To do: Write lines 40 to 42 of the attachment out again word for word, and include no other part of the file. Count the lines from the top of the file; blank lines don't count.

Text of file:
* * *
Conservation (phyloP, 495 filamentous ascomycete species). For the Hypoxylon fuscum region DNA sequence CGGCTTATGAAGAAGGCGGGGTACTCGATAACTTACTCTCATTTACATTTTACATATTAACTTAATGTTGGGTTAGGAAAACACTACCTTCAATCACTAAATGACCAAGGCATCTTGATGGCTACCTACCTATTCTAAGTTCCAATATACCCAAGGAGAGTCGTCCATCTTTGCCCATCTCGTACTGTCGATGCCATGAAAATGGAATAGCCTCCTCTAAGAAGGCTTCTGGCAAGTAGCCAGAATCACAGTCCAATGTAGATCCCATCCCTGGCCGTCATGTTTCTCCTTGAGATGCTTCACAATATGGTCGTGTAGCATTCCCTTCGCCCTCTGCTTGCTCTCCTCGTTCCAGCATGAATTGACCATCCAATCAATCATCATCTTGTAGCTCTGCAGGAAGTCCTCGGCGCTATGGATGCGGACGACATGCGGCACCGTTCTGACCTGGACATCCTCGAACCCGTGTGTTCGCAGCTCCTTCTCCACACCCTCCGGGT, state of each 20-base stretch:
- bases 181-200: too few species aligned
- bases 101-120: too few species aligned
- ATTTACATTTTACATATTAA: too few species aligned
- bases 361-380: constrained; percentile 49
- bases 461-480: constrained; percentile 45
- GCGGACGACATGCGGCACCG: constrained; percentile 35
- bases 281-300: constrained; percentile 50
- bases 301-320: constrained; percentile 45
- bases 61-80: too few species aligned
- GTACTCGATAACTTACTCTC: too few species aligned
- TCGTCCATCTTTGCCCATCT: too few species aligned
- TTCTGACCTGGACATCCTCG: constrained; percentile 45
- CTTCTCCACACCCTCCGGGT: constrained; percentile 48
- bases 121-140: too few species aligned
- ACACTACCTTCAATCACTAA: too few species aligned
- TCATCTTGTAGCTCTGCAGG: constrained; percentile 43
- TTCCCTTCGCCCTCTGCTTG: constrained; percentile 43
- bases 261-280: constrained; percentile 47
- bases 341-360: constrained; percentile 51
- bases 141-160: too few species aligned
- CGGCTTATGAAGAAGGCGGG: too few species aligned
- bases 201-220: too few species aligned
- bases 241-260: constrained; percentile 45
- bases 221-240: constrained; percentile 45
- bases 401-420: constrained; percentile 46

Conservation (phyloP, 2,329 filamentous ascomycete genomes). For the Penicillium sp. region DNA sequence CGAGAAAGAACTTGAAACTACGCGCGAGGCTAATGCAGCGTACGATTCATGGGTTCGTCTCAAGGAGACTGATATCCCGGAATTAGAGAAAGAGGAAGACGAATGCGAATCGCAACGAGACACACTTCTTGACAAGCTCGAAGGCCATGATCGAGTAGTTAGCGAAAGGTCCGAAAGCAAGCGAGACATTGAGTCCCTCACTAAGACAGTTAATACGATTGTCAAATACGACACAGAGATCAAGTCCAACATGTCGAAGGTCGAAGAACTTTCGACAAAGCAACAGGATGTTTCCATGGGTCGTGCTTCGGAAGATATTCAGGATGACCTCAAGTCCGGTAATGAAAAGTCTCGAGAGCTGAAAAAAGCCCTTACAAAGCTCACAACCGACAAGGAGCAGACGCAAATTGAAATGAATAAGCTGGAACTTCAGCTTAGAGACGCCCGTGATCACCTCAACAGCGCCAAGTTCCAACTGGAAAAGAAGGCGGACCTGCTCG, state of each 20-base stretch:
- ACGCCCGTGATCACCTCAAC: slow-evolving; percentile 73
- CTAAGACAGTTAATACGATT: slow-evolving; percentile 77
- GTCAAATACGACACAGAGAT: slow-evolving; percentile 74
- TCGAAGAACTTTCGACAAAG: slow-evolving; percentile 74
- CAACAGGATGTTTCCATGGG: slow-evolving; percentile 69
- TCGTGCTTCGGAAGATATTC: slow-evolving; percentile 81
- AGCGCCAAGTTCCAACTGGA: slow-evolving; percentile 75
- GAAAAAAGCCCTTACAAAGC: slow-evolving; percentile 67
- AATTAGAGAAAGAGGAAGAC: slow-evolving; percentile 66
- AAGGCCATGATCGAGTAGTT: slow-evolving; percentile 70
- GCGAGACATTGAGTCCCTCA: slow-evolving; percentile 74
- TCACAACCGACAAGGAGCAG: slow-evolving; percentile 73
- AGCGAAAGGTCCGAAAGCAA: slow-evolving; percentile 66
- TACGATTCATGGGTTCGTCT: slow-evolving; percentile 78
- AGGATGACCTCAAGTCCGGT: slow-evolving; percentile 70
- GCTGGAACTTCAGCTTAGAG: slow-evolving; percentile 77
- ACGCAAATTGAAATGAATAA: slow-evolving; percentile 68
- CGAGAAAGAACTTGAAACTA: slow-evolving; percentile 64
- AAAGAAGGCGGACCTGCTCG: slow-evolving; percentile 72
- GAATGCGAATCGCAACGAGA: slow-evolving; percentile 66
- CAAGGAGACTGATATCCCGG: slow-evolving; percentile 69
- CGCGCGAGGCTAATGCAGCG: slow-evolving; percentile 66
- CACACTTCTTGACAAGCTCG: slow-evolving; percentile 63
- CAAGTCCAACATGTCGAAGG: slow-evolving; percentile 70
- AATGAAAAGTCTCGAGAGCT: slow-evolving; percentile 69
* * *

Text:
- AGCGAAAGGTCCGAAAGCAA: slow-evolving; percentile 66
- TACGATTCATGGGTTCGTCT: slow-evolving; percentile 78
- AGGATGACCTCAAGTCCGGT: slow-evolving; percentile 70